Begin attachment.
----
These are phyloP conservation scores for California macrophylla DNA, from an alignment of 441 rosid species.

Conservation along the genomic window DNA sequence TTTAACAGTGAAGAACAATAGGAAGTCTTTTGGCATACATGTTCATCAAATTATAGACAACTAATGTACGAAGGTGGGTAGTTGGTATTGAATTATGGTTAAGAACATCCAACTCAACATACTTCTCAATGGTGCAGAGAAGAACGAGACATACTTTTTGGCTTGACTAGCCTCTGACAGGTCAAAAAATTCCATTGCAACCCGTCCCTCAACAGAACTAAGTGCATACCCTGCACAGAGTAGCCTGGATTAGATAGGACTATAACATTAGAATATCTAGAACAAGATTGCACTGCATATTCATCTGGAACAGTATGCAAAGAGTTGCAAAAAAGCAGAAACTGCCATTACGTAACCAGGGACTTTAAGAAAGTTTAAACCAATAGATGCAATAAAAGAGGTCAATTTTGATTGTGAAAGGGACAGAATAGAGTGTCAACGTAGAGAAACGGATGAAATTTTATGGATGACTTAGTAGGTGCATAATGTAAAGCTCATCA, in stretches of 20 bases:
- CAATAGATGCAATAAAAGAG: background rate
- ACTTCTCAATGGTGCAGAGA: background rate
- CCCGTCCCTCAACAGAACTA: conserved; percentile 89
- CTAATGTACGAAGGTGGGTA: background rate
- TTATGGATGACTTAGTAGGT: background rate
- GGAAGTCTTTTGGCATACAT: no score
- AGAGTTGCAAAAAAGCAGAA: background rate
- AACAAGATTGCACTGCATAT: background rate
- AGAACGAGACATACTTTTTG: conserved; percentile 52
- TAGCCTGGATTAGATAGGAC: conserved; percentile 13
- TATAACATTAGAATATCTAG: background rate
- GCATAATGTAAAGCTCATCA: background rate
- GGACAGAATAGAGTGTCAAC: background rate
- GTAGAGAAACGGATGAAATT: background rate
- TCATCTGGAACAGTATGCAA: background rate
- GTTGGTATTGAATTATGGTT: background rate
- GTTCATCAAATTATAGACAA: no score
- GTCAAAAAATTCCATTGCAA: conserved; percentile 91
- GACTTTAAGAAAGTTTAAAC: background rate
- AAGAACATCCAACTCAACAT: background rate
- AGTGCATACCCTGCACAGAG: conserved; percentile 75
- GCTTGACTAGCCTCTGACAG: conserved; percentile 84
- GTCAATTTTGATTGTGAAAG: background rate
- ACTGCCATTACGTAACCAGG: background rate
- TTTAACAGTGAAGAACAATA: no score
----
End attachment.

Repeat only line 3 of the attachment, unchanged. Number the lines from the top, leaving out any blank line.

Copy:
- CAATAGATGCAATAAAAGAG: background rate